Fort Smith Public Schools is looking to tweak some of its policies and practices – especially with physical education equipment – in response to the COVID-19 pandemic for the spring semester.
Superintendent Dr. Doug Brubaker told the FSPS school board at its regular meeting Monday (Oct. 26) that after meeting with staff, it has been decided to open playground equipment to students and to allow students to use PE equipment. Those guidelines were put into place at the start of the school year because of concerns about the transmission of the COVID virus by hand.
“In the cases of students quarantined because of being in close contact with a positive person, the rate is less than 0.5% of people going on to develop the virus from contact. So we feel pretty good about that decision. It is also consistent with what other districts in our area have started to do,” Brubaker said.
The use of the playground and PE equipment will involve the liberal use of hand sanitizer before and after use of the equipment and PE teachers will clean equipment as well, Brubaker said.
Other pandemic-related policies, such as facemasks and social distancing requirements, will remain in place.
The district is also taking a look at the virtual school option that arose as a response to students’ needs during the pandemic. Virtual enrollment in kindergarten through 12th grade was 2,261 students on Oct. 20. That includes 2,066 in kindergarten through ninth grade and 355 in 10th through 12th grades. The number decreased from a high of 3,566 at the end of August, said Marty Mahan, assistant superintendent for curriculum and instruction.
Registration for the fall semester opened in July. The deadline to enroll was extended twice and students continue to be allowed to enroll based on identified needs, Mahan said. There are no enrollment restrictions, he added. Students are allowed to return to onsite instruction upon request. Registration for virtual enrollment for the spring semester will be Dec. 1-15. Enrollment will be updated over winter break with classes starting Jan. 4.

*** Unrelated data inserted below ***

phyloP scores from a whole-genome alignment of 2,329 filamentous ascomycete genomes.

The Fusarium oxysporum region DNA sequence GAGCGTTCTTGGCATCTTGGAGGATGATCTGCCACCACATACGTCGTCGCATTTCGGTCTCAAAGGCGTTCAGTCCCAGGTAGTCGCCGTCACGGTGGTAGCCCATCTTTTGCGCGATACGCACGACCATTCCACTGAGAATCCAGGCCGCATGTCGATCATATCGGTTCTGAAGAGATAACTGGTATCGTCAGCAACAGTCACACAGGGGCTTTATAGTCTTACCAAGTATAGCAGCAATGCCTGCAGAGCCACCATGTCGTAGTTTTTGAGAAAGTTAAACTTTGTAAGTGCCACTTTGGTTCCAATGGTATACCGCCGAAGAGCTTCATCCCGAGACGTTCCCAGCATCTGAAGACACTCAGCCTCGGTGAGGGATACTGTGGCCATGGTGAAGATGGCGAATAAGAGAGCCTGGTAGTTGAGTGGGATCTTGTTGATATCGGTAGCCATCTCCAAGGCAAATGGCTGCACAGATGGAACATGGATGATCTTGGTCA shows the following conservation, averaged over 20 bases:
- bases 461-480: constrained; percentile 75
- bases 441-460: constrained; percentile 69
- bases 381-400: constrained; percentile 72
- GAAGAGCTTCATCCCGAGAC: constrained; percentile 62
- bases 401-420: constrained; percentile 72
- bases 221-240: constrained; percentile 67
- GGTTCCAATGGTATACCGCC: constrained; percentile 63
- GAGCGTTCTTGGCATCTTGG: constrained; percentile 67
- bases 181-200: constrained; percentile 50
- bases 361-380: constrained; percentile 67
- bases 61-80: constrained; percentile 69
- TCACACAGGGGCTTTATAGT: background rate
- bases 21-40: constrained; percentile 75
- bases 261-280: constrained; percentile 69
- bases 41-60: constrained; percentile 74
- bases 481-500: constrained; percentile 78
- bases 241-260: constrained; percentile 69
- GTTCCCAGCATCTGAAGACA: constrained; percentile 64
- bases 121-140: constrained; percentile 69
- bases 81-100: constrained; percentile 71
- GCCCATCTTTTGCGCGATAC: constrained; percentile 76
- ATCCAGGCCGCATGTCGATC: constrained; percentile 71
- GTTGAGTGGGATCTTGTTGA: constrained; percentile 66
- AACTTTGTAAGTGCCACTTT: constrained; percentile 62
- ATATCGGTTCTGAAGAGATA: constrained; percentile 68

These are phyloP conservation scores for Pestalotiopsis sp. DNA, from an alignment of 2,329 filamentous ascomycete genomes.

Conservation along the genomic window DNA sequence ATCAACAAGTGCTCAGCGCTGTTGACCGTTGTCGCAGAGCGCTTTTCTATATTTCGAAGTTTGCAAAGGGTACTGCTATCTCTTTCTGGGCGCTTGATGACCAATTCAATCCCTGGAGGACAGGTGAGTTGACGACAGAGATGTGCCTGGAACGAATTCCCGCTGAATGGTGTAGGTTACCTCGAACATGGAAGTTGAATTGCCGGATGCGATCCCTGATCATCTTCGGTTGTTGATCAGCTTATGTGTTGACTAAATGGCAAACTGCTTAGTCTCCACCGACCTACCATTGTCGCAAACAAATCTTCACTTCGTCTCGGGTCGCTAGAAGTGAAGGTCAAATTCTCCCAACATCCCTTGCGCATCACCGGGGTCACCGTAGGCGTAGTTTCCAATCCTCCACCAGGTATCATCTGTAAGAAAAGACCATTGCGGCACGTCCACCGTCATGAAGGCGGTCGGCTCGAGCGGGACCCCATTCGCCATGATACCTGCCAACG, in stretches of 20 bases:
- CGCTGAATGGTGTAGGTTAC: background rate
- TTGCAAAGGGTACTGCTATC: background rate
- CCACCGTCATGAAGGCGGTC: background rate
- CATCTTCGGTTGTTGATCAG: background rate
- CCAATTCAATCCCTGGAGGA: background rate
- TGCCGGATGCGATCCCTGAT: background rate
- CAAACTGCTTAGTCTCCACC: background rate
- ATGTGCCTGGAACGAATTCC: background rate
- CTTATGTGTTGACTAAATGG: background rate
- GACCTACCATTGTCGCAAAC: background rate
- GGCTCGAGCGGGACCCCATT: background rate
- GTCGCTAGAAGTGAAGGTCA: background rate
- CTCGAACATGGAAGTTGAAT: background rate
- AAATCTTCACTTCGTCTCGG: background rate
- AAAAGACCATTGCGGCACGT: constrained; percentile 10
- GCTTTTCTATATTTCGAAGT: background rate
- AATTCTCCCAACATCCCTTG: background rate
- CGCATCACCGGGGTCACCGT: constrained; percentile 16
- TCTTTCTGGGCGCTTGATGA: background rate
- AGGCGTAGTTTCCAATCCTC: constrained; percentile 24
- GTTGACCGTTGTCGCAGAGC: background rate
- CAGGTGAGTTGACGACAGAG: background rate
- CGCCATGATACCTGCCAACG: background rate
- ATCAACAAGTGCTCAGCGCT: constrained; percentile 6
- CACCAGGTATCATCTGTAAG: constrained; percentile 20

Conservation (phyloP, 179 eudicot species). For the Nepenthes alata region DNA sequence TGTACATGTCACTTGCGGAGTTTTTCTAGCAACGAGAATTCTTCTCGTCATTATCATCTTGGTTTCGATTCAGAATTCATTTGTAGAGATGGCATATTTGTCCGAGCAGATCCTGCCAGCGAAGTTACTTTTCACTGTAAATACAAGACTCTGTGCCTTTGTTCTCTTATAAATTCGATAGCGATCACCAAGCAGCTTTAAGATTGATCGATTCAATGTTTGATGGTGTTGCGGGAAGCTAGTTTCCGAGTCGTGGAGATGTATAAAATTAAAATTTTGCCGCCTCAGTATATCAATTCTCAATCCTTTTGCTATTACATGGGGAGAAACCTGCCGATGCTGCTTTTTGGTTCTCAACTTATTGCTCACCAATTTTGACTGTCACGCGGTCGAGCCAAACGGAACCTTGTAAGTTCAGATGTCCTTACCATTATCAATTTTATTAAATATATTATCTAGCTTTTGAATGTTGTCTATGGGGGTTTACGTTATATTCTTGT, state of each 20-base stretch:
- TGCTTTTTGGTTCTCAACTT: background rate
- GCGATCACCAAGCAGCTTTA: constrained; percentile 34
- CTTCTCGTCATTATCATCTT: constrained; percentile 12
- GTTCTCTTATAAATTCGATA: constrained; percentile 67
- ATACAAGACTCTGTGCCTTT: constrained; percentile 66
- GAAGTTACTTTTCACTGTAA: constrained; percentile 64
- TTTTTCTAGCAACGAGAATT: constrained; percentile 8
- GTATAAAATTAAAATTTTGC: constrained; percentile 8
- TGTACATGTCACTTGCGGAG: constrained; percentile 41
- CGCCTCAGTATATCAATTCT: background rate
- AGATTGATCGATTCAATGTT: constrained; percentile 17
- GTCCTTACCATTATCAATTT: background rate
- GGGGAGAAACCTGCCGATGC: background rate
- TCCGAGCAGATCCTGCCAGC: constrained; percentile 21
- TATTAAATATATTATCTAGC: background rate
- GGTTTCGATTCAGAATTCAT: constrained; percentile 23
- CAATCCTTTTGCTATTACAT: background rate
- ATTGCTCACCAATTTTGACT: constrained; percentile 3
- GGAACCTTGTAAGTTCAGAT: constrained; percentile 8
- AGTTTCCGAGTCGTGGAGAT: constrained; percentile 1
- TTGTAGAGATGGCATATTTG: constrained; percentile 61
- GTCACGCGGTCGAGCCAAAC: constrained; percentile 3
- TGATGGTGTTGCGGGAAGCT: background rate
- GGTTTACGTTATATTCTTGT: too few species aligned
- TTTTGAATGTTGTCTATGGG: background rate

Late enrollment in the spring will be limited to transfers and medical reasons, Mahan said. While many enrolled in the virtual system this fall reported positive experiences with it, Mahan said there have been some issues.
“My only concern is he might be ahead if he chooses in person (instruction) in January,” said Tina Roberts of her grandson Aiden Russell in a video presentation during the meeting.
Other reported more technical concerns, Mahan said. One of the main issues reported with the virtual program in the fall was that Adobe Flash, which is needed in order to access textbooks, is not fully compatible with the Chromebooks the district issues to all students in kindergarten through 12th grade. Mahan said the district was assured this would only lead to minor inconveniences, but it led to many blank pages and missing textbooks. To resolve this issue, the district enabled Flash on Chromebooks when possible and provided PDF links to various textbooks and resources, Mahan said.
Another issue involved disengaged students. The district has worked to engage students through live lessons, non-traditional “office hours,” incentives, peer interaction and social worker visits to homes, Mahan said.
A focus group meeting is scheduled for Nov. 3. The group, which will be made up of parents, teachers, students and administrators, will help guide the district’s virtual option for the spring semester, Mahan said.
Many on the board requested that those unhappy with the virtual option or who had complaints be part of that focus group. Mahan said they would be.